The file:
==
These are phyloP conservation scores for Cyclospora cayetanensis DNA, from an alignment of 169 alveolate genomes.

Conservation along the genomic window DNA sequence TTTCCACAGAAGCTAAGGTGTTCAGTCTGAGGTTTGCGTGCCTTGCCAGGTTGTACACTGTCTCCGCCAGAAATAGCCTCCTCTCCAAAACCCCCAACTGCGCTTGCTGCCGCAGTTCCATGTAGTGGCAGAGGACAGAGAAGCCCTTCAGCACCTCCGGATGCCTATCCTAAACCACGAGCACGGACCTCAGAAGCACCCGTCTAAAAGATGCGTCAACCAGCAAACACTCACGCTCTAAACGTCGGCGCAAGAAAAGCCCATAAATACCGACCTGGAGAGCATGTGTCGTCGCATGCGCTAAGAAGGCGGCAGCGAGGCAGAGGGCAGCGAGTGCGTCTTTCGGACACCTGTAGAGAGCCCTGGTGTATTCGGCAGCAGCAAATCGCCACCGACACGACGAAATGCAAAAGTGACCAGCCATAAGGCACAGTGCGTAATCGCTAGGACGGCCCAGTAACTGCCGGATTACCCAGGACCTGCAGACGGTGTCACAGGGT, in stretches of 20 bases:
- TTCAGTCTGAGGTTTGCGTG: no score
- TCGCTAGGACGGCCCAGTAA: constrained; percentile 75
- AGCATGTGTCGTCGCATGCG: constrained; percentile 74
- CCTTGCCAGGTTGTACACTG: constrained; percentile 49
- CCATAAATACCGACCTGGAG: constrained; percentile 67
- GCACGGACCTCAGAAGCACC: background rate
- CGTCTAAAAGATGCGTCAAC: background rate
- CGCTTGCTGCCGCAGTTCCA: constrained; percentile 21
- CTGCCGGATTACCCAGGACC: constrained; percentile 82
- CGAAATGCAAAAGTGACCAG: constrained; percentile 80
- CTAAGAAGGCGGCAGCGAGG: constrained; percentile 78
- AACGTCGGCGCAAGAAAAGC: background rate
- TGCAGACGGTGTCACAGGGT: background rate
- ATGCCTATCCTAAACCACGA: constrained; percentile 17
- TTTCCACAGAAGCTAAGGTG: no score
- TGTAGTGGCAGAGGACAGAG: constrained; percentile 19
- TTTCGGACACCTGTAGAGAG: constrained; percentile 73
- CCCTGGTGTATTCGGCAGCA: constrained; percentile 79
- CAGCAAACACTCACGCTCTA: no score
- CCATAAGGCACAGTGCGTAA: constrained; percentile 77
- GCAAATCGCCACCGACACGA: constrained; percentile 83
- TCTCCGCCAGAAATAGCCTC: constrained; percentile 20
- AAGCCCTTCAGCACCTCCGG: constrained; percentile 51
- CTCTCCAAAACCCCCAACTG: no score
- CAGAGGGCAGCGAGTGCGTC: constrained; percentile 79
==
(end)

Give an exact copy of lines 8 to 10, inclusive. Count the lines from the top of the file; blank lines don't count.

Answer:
- GCACGGACCTCAGAAGCACC: background rate
- CGTCTAAAAGATGCGTCAAC: background rate
- CGCTTGCTGCCGCAGTTCCA: constrained; percentile 21